Now that I've discovered what engaging raconteurs Michael and Gloria are, I'm that much sorrier that I have schedule conflicts that wil prevent me from catching the three remaining events in the little series of conversations MoMI has arranged, unfolding over the next three Sundays:

Working with Richard Pryor: A conversation with Michael Schultz and Scott Saul
With Michael Schultz in person and Scott Saul via Skype
Sunday, September 20, 2pm
Richard Pryor (1940-2005) was the most extraordinary comedian of his generation, and Michael Schultz made more films with him than any other director. This program will feature selected film clips of their collaborations, including Greased Lightning, Car Wash, Which Way Is Up, Bustin' Loose, and The Bingo Long Traveling All Stars & Motor Kings. Scott Saul [via Skype], author of Becoming Richard Pryor, will interview Michael Schultz about his directorial approach when working with Pryor and other comedians.

The Soundtrack of a Generation: A conversation with Michael Schultz and James Mtume
With Michael Schultz and James Mtume in person
Sunday, September 27, 2pm
Michael Schultz’s films have been accompanied by some of the most popular soundtracks of the era. Grammy Award-winning recording artist, film composer, and talk radio personality James Mtumewill show film clips and engage Schultz in a conversation about his vibrant use of music in movies such as Car Wash, Cooley High, and Which Way Is Up?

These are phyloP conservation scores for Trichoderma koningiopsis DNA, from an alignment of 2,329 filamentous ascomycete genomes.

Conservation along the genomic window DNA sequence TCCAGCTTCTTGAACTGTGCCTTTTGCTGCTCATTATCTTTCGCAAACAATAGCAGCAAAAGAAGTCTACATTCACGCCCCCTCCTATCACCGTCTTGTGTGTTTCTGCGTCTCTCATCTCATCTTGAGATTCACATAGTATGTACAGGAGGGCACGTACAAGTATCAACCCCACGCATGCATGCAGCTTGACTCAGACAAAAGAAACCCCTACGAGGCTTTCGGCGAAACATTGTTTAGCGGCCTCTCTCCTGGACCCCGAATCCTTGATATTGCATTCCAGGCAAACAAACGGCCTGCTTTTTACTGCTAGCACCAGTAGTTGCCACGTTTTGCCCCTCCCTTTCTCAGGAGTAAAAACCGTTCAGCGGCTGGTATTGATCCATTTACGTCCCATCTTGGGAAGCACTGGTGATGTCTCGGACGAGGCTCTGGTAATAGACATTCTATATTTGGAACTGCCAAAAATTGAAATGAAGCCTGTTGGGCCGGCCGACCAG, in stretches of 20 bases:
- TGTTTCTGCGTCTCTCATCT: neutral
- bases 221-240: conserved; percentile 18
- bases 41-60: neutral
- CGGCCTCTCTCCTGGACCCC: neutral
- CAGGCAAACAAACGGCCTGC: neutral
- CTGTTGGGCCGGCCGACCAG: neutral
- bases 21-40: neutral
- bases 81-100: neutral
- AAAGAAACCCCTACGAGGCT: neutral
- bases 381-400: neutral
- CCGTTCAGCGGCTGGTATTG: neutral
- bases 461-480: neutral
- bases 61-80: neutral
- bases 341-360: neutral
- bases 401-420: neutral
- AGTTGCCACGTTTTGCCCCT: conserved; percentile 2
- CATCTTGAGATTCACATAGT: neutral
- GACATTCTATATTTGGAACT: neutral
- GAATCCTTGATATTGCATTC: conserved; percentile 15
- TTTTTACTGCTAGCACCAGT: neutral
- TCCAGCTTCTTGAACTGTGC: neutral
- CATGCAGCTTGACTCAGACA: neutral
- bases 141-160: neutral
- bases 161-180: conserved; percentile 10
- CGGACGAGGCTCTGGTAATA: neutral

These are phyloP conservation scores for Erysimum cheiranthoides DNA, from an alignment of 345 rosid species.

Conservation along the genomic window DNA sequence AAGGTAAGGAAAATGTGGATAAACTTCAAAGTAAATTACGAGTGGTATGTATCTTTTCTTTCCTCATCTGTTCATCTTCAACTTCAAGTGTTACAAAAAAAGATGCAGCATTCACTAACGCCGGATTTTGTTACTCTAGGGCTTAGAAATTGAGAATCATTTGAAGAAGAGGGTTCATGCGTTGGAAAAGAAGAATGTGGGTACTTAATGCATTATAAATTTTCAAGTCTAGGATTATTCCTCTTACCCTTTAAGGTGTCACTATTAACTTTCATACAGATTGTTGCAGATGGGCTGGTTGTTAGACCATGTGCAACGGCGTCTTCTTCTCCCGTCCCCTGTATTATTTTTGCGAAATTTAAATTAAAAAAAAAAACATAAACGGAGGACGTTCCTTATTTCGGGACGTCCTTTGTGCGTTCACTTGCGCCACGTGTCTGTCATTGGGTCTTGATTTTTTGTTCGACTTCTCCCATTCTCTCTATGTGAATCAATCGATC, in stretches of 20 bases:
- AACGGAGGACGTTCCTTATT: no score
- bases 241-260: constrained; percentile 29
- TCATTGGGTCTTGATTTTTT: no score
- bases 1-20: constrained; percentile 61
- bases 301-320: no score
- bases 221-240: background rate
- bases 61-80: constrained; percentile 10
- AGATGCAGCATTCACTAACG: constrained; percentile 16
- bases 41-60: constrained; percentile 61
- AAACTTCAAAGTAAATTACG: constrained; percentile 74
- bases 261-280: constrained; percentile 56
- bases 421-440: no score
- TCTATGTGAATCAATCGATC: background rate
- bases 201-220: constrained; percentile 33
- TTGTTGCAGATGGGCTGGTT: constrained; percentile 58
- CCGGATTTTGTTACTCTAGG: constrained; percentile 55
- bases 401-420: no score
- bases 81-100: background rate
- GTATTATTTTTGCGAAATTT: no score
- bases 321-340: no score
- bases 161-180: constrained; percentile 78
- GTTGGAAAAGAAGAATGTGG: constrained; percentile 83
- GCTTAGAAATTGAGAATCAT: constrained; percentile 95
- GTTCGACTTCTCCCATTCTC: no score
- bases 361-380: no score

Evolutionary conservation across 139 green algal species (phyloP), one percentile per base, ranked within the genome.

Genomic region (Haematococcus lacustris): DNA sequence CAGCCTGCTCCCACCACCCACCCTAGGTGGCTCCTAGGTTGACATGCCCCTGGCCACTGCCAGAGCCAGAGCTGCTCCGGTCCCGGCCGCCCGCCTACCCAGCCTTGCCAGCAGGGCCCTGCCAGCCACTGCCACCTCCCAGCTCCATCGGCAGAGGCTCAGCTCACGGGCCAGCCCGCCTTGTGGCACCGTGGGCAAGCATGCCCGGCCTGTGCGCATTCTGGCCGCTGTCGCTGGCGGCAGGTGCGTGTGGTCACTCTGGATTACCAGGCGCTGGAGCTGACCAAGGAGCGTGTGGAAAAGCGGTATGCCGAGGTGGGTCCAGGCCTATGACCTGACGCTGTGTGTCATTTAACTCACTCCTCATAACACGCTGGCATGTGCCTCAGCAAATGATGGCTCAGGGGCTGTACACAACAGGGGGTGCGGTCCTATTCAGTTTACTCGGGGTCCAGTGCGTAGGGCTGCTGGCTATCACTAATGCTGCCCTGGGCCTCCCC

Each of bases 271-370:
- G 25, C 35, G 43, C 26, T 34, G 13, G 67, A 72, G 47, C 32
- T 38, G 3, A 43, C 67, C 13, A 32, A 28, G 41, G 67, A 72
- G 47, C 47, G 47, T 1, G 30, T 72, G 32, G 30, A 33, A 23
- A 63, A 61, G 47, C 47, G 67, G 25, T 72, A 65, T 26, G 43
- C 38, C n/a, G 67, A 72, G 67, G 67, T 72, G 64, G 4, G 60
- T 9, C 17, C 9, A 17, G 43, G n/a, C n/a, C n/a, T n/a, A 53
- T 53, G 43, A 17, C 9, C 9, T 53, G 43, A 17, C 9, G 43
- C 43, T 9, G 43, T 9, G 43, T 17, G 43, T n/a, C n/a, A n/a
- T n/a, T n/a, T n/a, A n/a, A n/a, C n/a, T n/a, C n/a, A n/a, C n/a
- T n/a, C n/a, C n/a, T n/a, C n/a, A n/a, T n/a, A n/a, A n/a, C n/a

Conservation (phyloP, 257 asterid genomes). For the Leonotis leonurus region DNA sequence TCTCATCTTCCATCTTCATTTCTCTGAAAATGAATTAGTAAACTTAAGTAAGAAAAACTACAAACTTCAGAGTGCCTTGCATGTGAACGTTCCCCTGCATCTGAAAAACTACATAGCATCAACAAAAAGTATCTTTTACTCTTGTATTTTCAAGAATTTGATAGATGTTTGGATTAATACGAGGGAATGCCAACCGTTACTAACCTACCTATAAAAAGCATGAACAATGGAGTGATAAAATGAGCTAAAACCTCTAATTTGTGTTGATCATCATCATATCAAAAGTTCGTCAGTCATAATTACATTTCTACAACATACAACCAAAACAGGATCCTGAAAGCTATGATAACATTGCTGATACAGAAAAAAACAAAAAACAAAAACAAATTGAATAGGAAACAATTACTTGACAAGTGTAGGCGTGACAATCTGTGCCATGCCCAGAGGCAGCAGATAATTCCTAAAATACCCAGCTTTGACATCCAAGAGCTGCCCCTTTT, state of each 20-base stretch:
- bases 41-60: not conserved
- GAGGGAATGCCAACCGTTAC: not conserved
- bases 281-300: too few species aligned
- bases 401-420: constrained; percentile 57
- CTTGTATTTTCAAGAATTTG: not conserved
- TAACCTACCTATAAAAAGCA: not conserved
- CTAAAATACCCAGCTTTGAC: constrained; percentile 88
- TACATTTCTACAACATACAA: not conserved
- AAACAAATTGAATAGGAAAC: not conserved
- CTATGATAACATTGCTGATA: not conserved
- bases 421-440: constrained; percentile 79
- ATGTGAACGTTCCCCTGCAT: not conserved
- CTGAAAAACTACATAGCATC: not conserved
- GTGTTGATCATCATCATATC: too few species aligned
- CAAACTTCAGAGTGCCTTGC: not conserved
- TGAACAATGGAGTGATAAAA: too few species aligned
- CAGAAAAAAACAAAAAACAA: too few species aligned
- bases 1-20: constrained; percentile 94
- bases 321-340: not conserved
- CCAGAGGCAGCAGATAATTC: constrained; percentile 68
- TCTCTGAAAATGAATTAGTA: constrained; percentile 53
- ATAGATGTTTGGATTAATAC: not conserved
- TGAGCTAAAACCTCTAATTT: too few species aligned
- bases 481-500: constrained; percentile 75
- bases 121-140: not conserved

Talent Spotting: Michael Shultz on Discovering Exceptional Actors
Sunday, October 4, 2pm
A distinguished list of actors made their feature film debut under Michael Schultz’s direction, including Denzel Washington, Samuel L. Jackson, Bill Duke, and Blair Underwood, among many others. The program will include clips of those film debuts and a discussion with Michael Schultz about his casting instincts and methods in spotting new talent, moderated by Ruben Santiago-Hudson, the award-winning actor of stage and screen.

Gloria and Michael Schultz (seen here at the 41st NAACP Image Awards in 2010): This afternoon, recalling the making of Cooley High 40-plus years ago, they sounded as if it happened last week.


In my earlier post, I wrote at length about today's grand opening of the westward-and-southward extension of the No. 7 Flushing line from Times Square to 34th Street and Eleventh Avenue. No, I didn't try to get to the ribbon-cutting before the MoMI screening, but afterward I did take a No. 7 train to its new westward terminus, at the station officially designated "34 St Hudson Yards." It's fine.

For the record, onsite the new little park is called not "Hudson Park" but "Hudson Boulevard Park," which makes more sense. (Hudson Boulevard, East and West, is a newly created sort-of-street that runs north-south from 33rd to 36th Streets, between 10th and 11th Avenues. The entrance that's been completed is at 34th Street and Hudson Boulevard East. Another entrance is being built at 35th Street.)

For the record, on my first extended-No. 7 trip I notched my first "We are being delayed by train traffic ahead" recorded announcement -- a much-appreciated homey touch. In addition, I should note, relative to my earlier-voiced skepticism about the durability of escalator technology, that in the first bank of escalators I encountered, three of the four were working. That's pretty good for the first day, don't you think? I hadn't in fact realized just how deep the station is. You ascend and descend in three stages, one of them quite long and one extremely long.